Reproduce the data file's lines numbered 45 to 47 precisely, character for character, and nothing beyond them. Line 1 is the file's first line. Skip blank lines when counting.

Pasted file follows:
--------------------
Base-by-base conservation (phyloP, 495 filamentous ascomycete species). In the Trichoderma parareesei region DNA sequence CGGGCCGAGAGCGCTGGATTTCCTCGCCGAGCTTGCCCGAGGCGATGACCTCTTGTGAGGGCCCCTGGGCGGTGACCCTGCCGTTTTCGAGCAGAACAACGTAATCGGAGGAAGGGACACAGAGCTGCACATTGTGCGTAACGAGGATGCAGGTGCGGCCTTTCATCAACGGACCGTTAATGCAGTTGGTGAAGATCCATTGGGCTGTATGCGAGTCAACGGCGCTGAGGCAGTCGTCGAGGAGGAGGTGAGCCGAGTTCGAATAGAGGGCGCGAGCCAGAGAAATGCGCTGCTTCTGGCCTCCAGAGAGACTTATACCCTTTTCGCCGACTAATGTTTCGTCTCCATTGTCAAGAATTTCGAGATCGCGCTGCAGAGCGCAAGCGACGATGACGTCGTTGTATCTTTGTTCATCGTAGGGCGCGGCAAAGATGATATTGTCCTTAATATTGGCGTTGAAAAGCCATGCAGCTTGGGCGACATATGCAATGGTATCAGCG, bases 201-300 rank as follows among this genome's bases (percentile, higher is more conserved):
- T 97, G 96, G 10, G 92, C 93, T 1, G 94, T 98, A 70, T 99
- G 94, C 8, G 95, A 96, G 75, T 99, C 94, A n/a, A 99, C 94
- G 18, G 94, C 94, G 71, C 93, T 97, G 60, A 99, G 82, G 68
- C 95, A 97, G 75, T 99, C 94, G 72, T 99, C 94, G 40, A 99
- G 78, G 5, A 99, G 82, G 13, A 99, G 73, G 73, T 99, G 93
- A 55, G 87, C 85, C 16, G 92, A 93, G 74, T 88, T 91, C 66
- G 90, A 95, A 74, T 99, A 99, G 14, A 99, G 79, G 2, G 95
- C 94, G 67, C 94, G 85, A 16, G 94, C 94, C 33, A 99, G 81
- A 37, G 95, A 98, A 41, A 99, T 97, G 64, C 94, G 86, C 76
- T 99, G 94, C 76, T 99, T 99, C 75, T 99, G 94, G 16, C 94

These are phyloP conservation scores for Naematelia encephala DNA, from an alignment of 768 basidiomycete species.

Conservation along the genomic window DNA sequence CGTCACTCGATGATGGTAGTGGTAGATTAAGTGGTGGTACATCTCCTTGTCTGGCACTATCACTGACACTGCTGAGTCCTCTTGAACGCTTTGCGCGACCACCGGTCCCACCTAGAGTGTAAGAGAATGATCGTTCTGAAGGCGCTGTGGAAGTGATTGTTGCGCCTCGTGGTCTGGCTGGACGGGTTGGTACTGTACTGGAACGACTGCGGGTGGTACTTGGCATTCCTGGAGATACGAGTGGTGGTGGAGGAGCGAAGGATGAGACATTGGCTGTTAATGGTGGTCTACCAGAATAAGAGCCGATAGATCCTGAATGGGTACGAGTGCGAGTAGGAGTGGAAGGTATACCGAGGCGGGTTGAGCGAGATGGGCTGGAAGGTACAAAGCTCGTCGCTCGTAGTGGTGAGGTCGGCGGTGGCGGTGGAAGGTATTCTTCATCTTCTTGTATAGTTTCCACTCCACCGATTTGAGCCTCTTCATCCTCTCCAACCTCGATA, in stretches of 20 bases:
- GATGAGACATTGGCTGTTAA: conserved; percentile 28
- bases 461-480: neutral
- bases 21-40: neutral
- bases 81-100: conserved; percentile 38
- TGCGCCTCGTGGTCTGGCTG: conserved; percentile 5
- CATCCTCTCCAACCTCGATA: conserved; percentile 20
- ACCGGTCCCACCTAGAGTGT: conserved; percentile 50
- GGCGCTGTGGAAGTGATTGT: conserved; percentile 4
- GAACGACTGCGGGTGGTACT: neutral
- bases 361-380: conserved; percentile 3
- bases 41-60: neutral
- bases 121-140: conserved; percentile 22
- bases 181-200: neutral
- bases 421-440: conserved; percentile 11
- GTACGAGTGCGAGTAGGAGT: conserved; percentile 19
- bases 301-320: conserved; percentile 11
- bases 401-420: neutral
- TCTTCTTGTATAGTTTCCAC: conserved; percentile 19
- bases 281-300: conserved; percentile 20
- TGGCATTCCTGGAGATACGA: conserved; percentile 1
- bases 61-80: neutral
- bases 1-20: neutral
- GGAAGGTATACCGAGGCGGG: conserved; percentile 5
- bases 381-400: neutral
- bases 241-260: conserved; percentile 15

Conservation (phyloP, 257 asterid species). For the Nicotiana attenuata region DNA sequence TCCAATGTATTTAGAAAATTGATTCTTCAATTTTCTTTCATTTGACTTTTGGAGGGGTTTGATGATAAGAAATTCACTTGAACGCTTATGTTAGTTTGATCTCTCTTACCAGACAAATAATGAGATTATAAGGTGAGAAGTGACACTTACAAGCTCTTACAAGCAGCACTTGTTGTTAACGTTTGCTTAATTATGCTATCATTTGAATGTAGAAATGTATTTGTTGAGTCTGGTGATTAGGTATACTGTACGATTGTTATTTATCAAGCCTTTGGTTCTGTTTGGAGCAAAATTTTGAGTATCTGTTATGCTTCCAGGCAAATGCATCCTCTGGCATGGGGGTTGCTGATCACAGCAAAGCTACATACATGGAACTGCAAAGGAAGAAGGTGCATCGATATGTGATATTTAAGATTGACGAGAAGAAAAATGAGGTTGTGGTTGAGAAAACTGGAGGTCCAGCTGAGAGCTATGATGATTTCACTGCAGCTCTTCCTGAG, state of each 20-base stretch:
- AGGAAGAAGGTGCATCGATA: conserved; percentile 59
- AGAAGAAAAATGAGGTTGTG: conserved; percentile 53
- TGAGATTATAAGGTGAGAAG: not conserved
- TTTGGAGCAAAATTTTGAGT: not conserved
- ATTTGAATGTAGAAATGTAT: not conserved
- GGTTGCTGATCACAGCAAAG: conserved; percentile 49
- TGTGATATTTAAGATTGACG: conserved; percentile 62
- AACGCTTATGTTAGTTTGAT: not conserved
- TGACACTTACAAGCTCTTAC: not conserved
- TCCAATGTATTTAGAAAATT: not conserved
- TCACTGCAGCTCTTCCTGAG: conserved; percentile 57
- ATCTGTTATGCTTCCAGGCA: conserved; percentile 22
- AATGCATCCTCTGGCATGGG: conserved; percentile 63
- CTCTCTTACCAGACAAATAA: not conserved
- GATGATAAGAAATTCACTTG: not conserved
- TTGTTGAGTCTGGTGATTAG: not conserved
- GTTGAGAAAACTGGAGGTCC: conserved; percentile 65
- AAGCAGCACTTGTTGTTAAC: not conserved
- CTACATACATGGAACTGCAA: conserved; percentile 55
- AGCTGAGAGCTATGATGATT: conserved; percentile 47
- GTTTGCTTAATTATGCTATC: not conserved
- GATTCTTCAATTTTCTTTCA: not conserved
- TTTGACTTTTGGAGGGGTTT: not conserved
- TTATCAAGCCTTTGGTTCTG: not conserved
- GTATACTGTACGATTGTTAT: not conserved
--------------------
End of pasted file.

- GGTTGCTGATCACAGCAAAG: conserved; percentile 49
- TGTGATATTTAAGATTGACG: conserved; percentile 62
- AACGCTTATGTTAGTTTGAT: not conserved